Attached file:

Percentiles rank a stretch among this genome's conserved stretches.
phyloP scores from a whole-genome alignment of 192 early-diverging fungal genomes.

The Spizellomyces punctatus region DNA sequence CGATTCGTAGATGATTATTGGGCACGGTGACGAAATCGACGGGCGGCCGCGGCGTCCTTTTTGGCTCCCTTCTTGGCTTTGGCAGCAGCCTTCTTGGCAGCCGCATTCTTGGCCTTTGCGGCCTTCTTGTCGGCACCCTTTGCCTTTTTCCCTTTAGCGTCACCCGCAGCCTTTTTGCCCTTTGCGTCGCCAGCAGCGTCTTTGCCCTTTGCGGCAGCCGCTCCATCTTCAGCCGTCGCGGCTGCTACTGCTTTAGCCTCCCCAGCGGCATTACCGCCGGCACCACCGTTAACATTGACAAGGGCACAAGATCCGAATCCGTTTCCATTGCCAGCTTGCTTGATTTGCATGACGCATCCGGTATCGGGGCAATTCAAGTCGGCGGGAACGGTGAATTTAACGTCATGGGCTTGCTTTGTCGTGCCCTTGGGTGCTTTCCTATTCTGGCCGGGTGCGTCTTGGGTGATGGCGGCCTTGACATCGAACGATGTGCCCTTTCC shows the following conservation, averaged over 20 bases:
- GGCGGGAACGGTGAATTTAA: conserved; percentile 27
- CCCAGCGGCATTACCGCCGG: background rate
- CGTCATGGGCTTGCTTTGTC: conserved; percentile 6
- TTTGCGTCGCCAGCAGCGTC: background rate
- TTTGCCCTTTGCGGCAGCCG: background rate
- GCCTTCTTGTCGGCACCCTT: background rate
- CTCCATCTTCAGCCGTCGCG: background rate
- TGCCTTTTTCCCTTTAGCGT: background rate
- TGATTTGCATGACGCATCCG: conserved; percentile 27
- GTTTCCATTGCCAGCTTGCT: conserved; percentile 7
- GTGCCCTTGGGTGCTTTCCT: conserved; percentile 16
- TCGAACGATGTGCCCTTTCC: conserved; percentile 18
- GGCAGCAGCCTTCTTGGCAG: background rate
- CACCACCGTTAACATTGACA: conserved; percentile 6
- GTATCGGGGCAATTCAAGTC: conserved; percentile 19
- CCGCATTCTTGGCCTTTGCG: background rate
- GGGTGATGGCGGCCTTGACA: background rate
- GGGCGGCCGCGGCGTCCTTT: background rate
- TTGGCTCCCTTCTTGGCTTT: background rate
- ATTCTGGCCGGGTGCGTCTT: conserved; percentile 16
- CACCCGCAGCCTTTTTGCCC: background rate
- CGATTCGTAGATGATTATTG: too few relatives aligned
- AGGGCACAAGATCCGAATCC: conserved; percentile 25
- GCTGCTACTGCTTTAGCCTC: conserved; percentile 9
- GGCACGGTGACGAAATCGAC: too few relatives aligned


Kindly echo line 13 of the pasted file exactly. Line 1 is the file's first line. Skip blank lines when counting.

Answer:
- GTTTCCATTGCCAGCTTGCT: conserved; percentile 7